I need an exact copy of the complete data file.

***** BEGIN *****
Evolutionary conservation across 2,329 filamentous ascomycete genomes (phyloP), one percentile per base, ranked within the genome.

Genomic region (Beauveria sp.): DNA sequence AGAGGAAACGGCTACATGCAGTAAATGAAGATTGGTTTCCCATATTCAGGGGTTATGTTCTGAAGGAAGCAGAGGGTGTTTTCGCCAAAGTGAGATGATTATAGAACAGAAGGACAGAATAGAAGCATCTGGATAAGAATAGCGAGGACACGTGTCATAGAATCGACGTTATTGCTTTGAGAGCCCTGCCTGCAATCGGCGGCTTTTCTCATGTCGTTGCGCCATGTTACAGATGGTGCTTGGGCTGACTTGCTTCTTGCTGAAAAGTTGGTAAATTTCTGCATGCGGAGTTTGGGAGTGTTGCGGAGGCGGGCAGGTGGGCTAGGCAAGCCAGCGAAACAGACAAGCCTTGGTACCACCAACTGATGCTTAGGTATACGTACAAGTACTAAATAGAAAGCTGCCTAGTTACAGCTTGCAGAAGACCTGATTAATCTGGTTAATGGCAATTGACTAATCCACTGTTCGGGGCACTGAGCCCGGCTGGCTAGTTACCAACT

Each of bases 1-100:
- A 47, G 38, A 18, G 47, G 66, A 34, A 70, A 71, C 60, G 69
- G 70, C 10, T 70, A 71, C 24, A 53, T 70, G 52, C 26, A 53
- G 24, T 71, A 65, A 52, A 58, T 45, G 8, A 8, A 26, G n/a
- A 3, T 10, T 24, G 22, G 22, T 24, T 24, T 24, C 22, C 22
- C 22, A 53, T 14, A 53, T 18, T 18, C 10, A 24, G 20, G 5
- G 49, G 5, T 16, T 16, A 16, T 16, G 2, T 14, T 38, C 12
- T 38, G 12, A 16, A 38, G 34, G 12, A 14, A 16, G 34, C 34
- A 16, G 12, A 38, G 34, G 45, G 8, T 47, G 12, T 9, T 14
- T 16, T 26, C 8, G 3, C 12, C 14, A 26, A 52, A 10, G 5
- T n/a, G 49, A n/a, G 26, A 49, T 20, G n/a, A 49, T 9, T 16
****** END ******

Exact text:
Evolutionary conservation across 2,329 filamentous ascomycete genomes (phyloP), one percentile per base, ranked within the genome.

Genomic region (Beauveria sp.): DNA sequence AGAGGAAACGGCTACATGCAGTAAATGAAGATTGGTTTCCCATATTCAGGGGTTATGTTCTGAAGGAAGCAGAGGGTGTTTTCGCCAAAGTGAGATGATTATAGAACAGAAGGACAGAATAGAAGCATCTGGATAAGAATAGCGAGGACACGTGTCATAGAATCGACGTTATTGCTTTGAGAGCCCTGCCTGCAATCGGCGGCTTTTCTCATGTCGTTGCGCCATGTTACAGATGGTGCTTGGGCTGACTTGCTTCTTGCTGAAAAGTTGGTAAATTTCTGCATGCGGAGTTTGGGAGTGTTGCGGAGGCGGGCAGGTGGGCTAGGCAAGCCAGCGAAACAGACAAGCCTTGGTACCACCAACTGATGCTTAGGTATACGTACAAGTACTAAATAGAAAGCTGCCTAGTTACAGCTTGCAGAAGACCTGATTAATCTGGTTAATGGCAATTGACTAATCCACTGTTCGGGGCACTGAGCCCGGCTGGCTAGTTACCAACT

Each of bases 1-100:
- A 47, G 38, A 18, G 47, G 66, A 34, A 70, A 71, C 60, G 69
- G 70, C 10, T 70, A 71, C 24, A 53, T 70, G 52, C 26, A 53
- G 24, T 71, A 65, A 52, A 58, T 45, G 8, A 8, A 26, G n/a
- A 3, T 10, T 24, G 22, G 22, T 24, T 24, T 24, C 22, C 22
- C 22, A 53, T 14, A 53, T 18, T 18, C 10, A 24, G 20, G 5
- G 49, G 5, T 16, T 16, A 16, T 16, G 2, T 14, T 38, C 12
- T 38, G 12, A 16, A 38, G 34, G 12, A 14, A 16, G 34, C 34
- A 16, G 12, A 38, G 34, G 45, G 8, T 47, G 12, T 9, T 14
- T 16, T 26, C 8, G 3, C 12, C 14, A 26, A 52, A 10, G 5
- T n/a, G 49, A n/a, G 26, A 49, T 20, G n/a, A 49, T 9, T 16